Motor Boat, Motor Boat

The title of this post reminded me of a childhood chant so I had to look it up.

“Motorboat, Motorboat”

Motorboat, motorboat go so slow (sing slow while spinning in a slow circle)
Motorboat, motorboat go so fast (sing faster while spinning in a faster circle)
Motorboat, motorboat, step on the gas! (sing/spin as fast as you “can,” end by blowing bubbles)

Little did I know it also refers to something else that I will not show you a YouTube video of today.

The blog post is about getting your motor boat ready for summer.  Many BWCA canoe country enthusiasts also have boats they need to get ready so when and if the ice does finally go out they are ready!

Get Ready to Splash

We’re coming off what seems like an Endless Winter, with even traditionally tropical regions getting cold temperatures if not snow.  Regardless, it’ll soon be spring and that means it’s time to get your boat ready for the water.  Here are some check points to consider.

  1. De-winterize your engine.  Issues with oil are a leading culprit of engine problems, so start there.  If you didn’t winterize your boat, change your engine oil, your filter, and your lower unit, too.
  2. Inspect your fuel system.  Look for leaks or cracks in hoses that came from cold temperatures.  What to look for: soft, brittle or cracked hoses and replace where necessary.  Be sure exhaust and ventilation systems are working properly, too.  Replace water pumps that are over two years old.
  3. Fluids.  After you’ve finished the oil, check your power steering, power trim reservoirs, and coolant.
  4. Propellers.  Inspect propellers for cracks, pitting, or dents.  If they can be repaired, do so, and if not replace.  Also check the cotter pins and bearings that secure your propeller.  Lubricate the propeller shaft and torque to specifications.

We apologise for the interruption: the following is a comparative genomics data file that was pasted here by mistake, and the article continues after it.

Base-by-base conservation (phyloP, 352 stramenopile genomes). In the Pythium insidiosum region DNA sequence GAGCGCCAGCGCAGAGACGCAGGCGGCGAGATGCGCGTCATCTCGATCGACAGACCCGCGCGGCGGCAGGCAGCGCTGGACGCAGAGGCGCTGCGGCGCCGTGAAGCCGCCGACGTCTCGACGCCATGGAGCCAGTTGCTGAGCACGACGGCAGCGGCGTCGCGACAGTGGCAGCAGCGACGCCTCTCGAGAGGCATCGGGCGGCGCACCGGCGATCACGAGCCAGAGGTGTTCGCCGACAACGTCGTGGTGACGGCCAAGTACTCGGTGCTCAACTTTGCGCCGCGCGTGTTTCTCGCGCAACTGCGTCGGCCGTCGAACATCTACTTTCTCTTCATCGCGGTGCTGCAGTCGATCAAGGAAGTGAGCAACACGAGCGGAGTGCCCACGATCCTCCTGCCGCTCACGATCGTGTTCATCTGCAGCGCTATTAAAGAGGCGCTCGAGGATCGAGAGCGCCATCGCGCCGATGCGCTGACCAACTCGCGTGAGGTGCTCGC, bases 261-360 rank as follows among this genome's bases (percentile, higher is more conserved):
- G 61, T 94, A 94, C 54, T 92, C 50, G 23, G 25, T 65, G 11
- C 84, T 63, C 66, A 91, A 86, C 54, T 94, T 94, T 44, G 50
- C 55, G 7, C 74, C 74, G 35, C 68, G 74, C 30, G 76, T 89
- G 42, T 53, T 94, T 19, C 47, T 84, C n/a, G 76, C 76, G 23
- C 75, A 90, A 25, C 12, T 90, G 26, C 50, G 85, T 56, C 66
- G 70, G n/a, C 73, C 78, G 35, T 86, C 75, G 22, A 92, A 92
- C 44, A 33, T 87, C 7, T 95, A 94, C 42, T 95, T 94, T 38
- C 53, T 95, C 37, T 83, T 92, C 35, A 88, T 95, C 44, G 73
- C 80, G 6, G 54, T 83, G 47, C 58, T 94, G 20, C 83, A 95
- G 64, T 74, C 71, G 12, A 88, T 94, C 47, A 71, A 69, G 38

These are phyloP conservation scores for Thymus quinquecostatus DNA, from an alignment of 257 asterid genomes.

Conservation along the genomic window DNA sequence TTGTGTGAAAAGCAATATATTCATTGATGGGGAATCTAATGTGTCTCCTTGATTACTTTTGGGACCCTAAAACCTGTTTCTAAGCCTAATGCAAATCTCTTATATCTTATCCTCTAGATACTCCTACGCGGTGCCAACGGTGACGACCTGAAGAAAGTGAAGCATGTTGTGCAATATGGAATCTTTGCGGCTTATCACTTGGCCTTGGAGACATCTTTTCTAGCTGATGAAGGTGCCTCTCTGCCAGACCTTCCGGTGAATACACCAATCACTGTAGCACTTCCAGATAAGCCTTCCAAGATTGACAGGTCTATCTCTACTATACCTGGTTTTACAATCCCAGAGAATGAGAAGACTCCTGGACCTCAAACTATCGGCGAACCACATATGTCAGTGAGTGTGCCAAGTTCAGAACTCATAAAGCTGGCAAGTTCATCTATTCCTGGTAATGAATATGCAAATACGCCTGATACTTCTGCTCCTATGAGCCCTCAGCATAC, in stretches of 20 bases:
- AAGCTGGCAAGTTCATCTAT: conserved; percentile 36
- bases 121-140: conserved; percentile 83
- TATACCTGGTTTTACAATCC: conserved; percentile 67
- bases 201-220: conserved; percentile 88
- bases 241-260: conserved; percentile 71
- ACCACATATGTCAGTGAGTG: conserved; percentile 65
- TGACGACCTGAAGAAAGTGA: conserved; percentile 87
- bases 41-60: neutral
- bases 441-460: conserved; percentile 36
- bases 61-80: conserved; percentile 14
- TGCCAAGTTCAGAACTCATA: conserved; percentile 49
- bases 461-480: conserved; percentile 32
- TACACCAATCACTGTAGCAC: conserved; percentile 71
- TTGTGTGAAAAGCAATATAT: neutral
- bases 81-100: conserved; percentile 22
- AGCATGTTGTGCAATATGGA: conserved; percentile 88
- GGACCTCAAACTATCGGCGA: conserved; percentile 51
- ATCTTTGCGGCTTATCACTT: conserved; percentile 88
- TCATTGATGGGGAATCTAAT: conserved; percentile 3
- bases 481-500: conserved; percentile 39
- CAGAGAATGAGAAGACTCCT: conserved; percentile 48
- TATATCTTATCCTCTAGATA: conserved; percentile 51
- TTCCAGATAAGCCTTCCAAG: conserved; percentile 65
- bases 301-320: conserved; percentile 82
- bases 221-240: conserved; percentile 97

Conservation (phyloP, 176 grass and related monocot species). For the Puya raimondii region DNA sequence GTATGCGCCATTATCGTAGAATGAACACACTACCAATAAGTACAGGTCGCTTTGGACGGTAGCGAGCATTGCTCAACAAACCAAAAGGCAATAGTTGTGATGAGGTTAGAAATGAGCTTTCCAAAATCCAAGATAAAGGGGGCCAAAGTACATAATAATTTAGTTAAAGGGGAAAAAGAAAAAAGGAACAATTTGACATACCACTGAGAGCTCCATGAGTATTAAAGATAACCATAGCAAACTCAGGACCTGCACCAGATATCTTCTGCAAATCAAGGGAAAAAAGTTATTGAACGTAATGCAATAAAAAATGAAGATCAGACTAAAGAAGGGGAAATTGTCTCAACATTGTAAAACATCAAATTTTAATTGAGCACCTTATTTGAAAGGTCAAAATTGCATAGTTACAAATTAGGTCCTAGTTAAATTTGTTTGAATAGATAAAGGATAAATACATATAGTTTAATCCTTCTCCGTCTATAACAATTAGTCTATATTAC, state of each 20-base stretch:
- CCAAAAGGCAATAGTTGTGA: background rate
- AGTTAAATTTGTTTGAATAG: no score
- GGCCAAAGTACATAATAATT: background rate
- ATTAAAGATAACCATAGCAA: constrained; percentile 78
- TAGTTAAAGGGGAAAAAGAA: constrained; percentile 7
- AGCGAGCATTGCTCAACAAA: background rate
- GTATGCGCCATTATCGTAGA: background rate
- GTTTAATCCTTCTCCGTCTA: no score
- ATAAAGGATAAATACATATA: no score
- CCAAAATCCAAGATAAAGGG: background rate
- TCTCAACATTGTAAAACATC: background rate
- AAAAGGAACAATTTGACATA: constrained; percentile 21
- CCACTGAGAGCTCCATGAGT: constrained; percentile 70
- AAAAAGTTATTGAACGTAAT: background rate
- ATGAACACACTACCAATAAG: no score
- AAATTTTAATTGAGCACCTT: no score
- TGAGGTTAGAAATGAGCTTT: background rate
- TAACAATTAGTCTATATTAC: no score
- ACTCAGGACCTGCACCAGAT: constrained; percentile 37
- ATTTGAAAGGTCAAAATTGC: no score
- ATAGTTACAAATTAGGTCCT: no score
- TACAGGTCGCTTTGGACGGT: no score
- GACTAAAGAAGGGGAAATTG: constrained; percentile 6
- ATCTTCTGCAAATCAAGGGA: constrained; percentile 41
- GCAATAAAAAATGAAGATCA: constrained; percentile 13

5. Hulls.  Look for blisters or cracks, and if your boat has been on jacks then look for distortions.  Clean with a hull cleaner and apply a fresh coat of wax or bottom paint.
  6. Electronics.  Remove all terminals and clean with a wire brush to improve contact points. If they are corroded then replace. Charge your battery and be sure that it continues to hold a charge.
  7. Belts and Cables.  Like hoses, belts and cables can deteriorate over time.  Be sure they are tight and that there are no cracks. If you see a lot of black near the pulleys then be concerned.  Check steering, throttle and shift cables and ensure proper tightness and smooth movement.
  8. Hook up your boat to your truck and inspect your navigational signals. Also check out u-bolts that hold bunks and lubricate rollers.
  9. Fire it up.  Add rabbit ears connected to a hose and crank the outboard.  Fill with new gas.
  10. Check all safety gear like anchors, flares, radios, and PFD’s.

Soon, winter will be in our rear-view mirror, and by getting our boats ready for the season we’ll have a great time on the water.  I can hardly wait!

 Tom Keer is an award-winning freelance writer who lives on Cape Cod, Massachusetts. Visit him at or at

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